Daily Archives: April 4, 2001

Greed

Erich von Stroheim’s 1924 silent classic is more famous for its original eight-hour version than for this 88-minute cut that MGM carved out of it (though apparently there were several prerelease versions, which Stroheim screened privately for separate groups). The studio junked the rest of the footage, and apart from a reconstruction cobbled together recently with production stills and the shooting script, the release version is all that remains today. But even in its butchered state this is one of Stroheim’s greatest films, a passionate adaptation of Frank Norris’s great naturalist novel McTeague in which a slow-witted dentist (Gibson Gowland) and the neurotic woman he marries (the great ZaSu Pitts) are ultimately destroyed by having won a lottery. Stroheim respected the story enough to extend it imaginatively as well as translate it into cinematic terms, and he filmed exclusively on location (mainly San Francisco, Oakland, and Death Valley). Greed remains one of the most modern of silent films, anticipating Citizen Kane in its deep-focus compositions and Jean Renoir in the emotional complexity of its tragic humanism. Jean Hersholt costars. Essential viewing. (JR)… Read more »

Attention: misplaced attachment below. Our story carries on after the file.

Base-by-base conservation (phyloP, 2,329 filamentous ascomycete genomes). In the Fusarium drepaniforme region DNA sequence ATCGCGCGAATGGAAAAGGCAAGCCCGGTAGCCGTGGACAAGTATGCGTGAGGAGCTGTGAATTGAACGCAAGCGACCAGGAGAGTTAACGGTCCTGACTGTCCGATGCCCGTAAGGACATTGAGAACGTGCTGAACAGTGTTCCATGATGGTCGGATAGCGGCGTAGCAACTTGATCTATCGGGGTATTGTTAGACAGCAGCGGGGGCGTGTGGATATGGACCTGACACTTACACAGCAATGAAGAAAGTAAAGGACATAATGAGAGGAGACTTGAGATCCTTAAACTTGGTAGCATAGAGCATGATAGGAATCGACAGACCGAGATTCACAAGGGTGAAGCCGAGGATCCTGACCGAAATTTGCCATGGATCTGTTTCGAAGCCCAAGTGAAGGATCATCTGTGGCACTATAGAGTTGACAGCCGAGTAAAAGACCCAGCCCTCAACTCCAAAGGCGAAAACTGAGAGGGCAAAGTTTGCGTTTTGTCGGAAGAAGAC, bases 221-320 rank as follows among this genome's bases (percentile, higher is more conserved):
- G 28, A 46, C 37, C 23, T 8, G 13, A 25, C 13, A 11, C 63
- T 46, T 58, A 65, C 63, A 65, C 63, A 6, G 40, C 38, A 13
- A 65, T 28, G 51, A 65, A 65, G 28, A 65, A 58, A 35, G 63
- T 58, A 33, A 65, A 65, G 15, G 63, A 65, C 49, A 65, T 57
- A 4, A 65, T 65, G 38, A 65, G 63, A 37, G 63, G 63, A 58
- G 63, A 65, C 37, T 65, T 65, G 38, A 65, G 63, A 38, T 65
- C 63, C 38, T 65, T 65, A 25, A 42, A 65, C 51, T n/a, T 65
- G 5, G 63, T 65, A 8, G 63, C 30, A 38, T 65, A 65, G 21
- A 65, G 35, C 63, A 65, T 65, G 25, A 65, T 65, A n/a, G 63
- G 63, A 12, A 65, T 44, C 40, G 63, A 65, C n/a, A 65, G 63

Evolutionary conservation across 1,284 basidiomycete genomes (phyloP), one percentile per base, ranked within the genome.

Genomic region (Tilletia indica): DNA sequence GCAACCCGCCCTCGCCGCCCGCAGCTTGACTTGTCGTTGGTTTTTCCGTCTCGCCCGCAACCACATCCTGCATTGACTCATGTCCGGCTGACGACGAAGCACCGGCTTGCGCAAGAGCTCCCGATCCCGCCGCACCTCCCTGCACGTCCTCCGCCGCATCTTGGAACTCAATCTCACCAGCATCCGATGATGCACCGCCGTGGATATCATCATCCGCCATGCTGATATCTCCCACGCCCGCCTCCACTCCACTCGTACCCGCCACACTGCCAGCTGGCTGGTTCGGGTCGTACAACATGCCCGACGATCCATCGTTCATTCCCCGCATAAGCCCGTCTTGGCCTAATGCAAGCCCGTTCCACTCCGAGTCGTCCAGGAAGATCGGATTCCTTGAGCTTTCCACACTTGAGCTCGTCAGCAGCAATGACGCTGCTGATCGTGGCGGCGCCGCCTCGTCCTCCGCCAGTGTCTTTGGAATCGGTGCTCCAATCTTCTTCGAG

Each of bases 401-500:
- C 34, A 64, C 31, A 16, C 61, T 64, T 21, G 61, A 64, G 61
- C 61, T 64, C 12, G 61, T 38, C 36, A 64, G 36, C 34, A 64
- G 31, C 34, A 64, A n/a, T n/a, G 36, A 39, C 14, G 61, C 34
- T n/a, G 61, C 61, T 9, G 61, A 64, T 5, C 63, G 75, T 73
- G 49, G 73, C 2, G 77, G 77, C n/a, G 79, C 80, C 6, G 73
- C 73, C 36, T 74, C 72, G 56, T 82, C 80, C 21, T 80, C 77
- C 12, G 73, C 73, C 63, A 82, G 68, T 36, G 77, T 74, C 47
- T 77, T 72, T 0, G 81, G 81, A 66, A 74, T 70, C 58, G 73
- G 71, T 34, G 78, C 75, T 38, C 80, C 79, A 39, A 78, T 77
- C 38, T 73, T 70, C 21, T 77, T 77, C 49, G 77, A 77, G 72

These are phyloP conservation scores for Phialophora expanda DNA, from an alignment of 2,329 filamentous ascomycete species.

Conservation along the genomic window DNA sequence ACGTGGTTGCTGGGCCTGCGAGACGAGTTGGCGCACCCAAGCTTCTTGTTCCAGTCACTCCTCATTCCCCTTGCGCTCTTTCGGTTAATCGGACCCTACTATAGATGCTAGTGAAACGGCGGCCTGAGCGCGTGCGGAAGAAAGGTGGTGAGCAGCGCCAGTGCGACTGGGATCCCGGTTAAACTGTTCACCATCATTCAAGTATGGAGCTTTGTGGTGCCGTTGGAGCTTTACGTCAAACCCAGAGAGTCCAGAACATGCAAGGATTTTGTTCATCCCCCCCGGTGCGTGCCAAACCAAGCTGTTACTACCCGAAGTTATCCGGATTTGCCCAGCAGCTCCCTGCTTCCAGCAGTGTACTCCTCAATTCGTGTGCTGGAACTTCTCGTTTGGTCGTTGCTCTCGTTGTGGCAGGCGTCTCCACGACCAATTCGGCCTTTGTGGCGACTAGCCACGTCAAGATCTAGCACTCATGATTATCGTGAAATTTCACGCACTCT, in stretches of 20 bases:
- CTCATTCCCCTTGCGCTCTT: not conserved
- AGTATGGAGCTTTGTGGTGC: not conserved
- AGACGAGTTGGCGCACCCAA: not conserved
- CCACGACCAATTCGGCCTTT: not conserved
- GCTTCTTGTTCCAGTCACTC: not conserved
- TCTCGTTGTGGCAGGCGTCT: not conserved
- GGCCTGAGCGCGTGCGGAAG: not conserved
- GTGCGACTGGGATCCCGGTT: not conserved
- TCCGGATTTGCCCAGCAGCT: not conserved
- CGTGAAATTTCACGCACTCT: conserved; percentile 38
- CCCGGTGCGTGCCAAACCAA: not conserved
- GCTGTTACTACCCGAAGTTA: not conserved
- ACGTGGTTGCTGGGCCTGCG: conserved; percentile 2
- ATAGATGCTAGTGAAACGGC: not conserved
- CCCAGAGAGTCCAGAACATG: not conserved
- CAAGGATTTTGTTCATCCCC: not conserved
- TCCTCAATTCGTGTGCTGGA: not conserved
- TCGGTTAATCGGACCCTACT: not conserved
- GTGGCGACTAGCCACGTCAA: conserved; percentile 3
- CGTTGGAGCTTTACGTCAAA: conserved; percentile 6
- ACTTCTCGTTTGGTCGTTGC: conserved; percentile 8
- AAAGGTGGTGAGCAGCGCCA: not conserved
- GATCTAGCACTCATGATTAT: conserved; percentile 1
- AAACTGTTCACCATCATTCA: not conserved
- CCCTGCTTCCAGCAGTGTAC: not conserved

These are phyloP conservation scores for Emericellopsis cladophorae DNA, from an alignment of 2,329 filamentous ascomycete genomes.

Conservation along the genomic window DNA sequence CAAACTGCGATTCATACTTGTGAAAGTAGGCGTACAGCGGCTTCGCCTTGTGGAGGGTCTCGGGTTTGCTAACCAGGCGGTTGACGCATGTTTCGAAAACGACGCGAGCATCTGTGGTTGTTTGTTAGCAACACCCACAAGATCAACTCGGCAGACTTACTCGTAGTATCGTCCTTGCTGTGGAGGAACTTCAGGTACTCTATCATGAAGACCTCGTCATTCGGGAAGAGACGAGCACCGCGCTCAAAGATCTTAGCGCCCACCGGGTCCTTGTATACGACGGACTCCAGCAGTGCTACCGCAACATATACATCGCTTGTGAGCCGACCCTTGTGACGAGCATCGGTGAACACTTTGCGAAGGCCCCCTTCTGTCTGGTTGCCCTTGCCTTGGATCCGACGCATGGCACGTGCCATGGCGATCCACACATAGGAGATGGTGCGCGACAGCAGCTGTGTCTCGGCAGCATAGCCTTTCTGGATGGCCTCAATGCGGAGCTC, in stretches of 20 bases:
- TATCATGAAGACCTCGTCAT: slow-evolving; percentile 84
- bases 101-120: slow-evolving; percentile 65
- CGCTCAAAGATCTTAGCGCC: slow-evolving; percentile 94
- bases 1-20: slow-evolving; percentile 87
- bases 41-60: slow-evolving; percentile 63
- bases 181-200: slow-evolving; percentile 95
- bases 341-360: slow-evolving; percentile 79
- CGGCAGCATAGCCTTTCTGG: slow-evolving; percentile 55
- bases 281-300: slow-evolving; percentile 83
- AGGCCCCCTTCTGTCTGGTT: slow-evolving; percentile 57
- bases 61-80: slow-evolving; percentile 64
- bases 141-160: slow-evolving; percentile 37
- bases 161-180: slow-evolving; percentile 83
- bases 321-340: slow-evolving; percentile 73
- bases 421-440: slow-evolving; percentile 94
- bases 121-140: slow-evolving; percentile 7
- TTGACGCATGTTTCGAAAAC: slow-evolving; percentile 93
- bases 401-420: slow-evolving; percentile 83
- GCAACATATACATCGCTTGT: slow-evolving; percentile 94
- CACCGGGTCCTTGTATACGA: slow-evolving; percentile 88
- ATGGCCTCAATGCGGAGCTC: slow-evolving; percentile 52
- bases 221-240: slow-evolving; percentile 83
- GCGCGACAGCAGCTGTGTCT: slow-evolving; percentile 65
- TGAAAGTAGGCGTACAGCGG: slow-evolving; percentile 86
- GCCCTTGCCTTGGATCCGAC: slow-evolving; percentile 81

Just Visiting

An American remake of the enormously popular 1993 French farce Les visiteurs, with the same lead actors (Jean Reno and Christian Clavier), the same producers, two of the same writers (Clavier and Jean-Marie Poire), and the same director (Jean-Marie Gaubert). I haven’t seen the original, and this mishmashwhich has little to offer apart from the charm of Christina Applegate and some Chicago locationsdoesn’t make me want to. A medieval count and his servant are magically transported to a Chicago museum; the movie tries very hard to be as dumb as possible, but apart from its flurries of special effects at the beginning and end nothing is allowed to stretch, and genuine lightheartedness is at a premium. The scatological gags aren’t nearly as good as those in Monty Python and the Holy Grail. If you can track down Tarzan’s New York Adventure, which does a fine job with the same sort of comic conceits, check that out instead. With Malcolm McDowell, Matthew Ross, Tara Reid, Bridgette Wilson-Sampras, and an awkward George Plimpton, who’s doing his best to seem dithering rather than simply inept. John Hughes did something or other with or on the script. 88 min. (JR)… Read more »